Evans is starring in a new film by Seth Christian called Discover Kasper, and he also contributed some of the music. From the Kickstarter page:
This is a story of a guy who's bitter. He's bored. He's a little "off." And, even though he longs to, he can't seem to find himself.
There are many short films out there about "identity", "discovery" or a sense of belonging, but there are 2 qualities about this film that are unique. The first is the character study. Kasper has Asperger's Syndrome and OCD. Which does not make any generalizations about these conditions, its simply a part of who Kasper is. He's desperate, and he goes to the extreme of trying to create a friendship in a stuffed animal, only to discover a truth about himself.
Secondly, even though there have been a few films out there involving a stuffed animal friendship scenario or similar, this character is not animated. He is a real stuffed animal firefly named Loki that was custom made for the film who becomes an objective catalyst through Kasper's journey—but the battle is all in Kasper's mind. Its whimsical, audacious and melancholy.
Fireflies. I'm sensing a recurring theme here.
The Kickstarter campaign ends Tuesday, Feb. 26 at 1:22 p.m. Central Time. They're still a fair bit shy of the $5,000 goal, so if you feel motivated, get in there before it's too late!
For those of us given permanent restraining orders under the law of gravity, Traces is a thing of near-constant wonder. The touring attraction featuring members of Montreal's acrobatic troupe Les 7 Doigts de la Main plays at TPAC's Jackson Hall through Sunday, and it opened last night to an audience that will likely be much bigger and louder by tonight's performance.
That seems crucial, as the show works better as a kind of street-theater piece gone uptown than a splashy Cirque du Soleil fantasia. The seven cast members — Mason Ames, Valérie Benoît-Charbonneau, Mathieu Cloutier, Bradley Henderson, Philippe Normand-Jenny, Lucas Boutin and LJ Marles — fed off the audience's energy the way they would if they were passing the hat on a crowded city sidewalk. Except the currency here is enthusiasm: The more patrons hollered, the more risky and frisky the performers became. It took some time last night for the cast to build much audience rapport — and to be fair, the show is more athletic and impressive than high-spirited — but by night's end, hundreds of gasps in unison were gratifyingly common.
This month's installment feature four storytellers, including journalist Bobby Allyn, comedian Will Copeland, Scene contributor/professional curmudgeon Sean Maloney and headliner Daniel Frazier, who is possibly the folksiest human being ever to walk the planet. The proof of that is in his recently released record, Daniel Frazier Speaks vol. 1, in which Frazier sounds like a Spring Hill campfire personified.
As always, in addition to the professionals, audience members have an opportunity to tell their own stories by putting their name in the hat. If you're chosen, you have four minutes to tell your best story and win a prize. (The prize is polite applause.) At the last show, an audience member stole the whole thing with a hilarious story about being arrested for a DUI, despite being the stone-sober designated driver.
Doors open around 7:30 p.m., with the show kicking off at 8 p.m. The show is totally free, but I'm sure the baristas wouldn't mind if you bought a beer or something (and tipped well).
[A]s that Times piece on Nashville suggested, that’s the thing about trendiness, or at least the perception of it—it’s usually driven by the popular media and young people, two groups whose experience with the more interesting things in life isn’t often what one would call comprehensive. Setting aside the way it treated thinly supported proclamations from media cousins as news, what the story really did was pull back the curtain on the forces that determine whether or not some town gets hyped as an It City: advertisers and out-of-towners. For an otherwise fine-but-nothing-special town to break into the zeitgeist, it must first attract the affirmation of outsiders, then the cash flow of sponsors.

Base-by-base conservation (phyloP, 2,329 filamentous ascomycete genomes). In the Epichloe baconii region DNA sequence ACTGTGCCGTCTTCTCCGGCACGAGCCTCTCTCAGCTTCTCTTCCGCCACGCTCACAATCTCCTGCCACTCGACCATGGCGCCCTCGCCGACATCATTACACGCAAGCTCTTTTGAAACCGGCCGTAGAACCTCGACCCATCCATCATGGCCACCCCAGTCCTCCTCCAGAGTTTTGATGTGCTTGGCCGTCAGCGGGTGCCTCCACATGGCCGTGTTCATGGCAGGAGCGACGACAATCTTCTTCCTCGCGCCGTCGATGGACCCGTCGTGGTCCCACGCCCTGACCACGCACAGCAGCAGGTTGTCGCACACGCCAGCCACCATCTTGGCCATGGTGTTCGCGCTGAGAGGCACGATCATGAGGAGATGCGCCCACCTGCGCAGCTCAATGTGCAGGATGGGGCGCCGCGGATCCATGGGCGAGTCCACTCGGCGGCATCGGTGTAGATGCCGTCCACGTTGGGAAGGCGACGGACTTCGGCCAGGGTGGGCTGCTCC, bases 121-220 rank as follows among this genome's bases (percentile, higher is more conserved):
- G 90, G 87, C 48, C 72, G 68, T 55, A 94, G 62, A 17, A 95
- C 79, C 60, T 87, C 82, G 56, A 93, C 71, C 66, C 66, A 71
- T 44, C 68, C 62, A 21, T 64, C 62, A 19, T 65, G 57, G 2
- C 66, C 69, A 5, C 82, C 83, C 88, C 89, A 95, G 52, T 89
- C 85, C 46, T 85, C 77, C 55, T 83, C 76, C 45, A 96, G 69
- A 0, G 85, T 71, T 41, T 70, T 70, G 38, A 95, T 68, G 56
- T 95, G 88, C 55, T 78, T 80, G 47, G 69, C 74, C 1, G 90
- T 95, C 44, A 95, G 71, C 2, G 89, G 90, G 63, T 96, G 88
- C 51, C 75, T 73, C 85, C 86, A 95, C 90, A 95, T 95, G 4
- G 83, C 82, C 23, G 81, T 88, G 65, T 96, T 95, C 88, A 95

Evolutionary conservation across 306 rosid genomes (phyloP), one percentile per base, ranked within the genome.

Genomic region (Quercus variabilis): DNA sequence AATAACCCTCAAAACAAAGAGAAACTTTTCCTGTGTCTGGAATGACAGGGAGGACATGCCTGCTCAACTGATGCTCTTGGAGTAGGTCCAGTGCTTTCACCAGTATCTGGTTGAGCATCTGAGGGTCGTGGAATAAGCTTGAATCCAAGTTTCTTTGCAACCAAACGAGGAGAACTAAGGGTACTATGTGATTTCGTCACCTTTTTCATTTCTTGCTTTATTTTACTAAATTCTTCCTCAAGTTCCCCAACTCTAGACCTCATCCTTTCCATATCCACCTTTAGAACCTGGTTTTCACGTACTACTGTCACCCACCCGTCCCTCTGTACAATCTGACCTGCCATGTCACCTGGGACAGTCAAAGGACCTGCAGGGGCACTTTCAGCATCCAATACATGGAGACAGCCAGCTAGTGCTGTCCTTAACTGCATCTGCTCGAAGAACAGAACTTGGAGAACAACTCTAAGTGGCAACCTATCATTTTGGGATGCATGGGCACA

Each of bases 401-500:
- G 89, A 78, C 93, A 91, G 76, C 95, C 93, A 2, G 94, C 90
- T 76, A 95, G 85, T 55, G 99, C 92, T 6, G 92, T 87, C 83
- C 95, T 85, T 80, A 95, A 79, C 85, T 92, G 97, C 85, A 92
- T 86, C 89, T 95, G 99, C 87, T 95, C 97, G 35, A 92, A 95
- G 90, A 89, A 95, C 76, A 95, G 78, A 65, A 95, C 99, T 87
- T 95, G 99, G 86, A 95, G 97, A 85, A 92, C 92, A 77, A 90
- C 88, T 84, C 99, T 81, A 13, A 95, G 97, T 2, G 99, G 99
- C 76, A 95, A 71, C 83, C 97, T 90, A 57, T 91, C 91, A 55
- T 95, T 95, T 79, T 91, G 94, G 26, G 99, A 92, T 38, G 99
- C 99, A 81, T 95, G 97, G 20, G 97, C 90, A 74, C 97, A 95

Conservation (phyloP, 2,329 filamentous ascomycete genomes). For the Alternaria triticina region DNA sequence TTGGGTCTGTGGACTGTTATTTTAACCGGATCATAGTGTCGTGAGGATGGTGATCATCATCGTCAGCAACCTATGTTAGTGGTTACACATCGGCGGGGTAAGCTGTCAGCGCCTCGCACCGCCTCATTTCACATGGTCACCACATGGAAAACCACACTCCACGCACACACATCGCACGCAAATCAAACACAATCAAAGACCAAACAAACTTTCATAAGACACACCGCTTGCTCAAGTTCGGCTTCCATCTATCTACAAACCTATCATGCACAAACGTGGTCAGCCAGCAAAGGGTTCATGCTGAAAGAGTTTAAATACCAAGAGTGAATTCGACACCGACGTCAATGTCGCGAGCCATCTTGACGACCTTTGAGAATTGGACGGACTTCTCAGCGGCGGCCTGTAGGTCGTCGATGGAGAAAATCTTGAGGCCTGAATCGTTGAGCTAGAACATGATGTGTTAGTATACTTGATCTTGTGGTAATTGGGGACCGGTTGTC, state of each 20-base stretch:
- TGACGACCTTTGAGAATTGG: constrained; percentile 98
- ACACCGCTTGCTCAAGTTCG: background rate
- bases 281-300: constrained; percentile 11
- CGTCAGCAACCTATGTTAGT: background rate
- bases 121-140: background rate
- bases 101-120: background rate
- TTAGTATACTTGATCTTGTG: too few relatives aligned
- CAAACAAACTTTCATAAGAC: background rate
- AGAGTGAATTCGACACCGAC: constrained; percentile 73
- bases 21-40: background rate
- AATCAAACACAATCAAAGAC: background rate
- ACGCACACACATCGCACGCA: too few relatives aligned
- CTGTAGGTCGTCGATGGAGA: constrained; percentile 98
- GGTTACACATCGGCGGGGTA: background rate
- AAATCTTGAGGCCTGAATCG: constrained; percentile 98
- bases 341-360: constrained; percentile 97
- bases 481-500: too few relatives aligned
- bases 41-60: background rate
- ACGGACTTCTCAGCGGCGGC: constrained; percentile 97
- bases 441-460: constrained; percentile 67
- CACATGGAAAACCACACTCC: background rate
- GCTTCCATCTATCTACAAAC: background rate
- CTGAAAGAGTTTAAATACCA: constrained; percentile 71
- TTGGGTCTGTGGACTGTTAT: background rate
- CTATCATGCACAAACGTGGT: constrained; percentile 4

Like another Nashvillian I know, I don't disagree with that premise, especially the part about outside validation — I just could do without the pompous delivery. But hey, if it gives you a rage boner to spill ink hating on something that's beneath you to even talk about, even though you are, have at It!
Donald Davis uses amazing special effects to dazzle, entrance and engage audiences — they’re called “words.” The product of deep roots in North Carolina’s mountain country, champion storyteller and retired Methodist minister Davis belongs to a tradition that predates the Internet, TV, movies and radio, when the tale-spinner on the front porch was the unplugged equivalent of premium cable. And more: Storytellers of Davis’ lineage remain repositories of centuries-old folklore and family histories, carrying the thread of entire communities.
Maybe that sounds dry, but if you’ve ever had a stranger start up a conversation, then looked up to see that three hours had breezed by in a seeming eyeblink, you need to make Davis’ acquaintance. Davis is a hot ticket on the nationwide storytelling circuit, his renown spread by books and tapes; his free performance 7 p.m. tonight at the JT Moore Middle School Library, 4425 Granny White Pk., is a gift to cash-strapped families looking for a night’s entertainment.
An artist's work builds on itself — piece by piece, show by show — and every season of innovation is inevitably followed by a period of reflection, renewal and starting over with new perspectives and intentions. Native Tennessean Patrick DeGuira's Signs, Patterns, Animals exhibited at Vanderbilt University's Sarratt Gallery last fall. The show featured a number of the monochromatic text paintings he'd debuted in his 2011 show When Past Becomes Afterwards at Zeitgeist, but it also included older work, so the whole thing felt like a mini-retrospective. Whether that show was a purposeful summary or simply a piecemeal presentation that matched recent efforts with old favorites, it feels like a good time to find out more about where DeGuira may be headed next.
The artist will be speaking tonight at Watkins in room 804 at 9 p.m. When I previewed the Sarratt show for the Scene, I talked about DeGuira's commitment to craftsmanship as well as his penchant for personal subject matter. He also — admirably — jumps between media as his impulses demand, and while there is always meaning to be found in the work, it's not always clear exactly what personal meaning the work holds for DeGuira. This presentation will likely offer some insights along those lines.
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AGGGHHHH that last picture!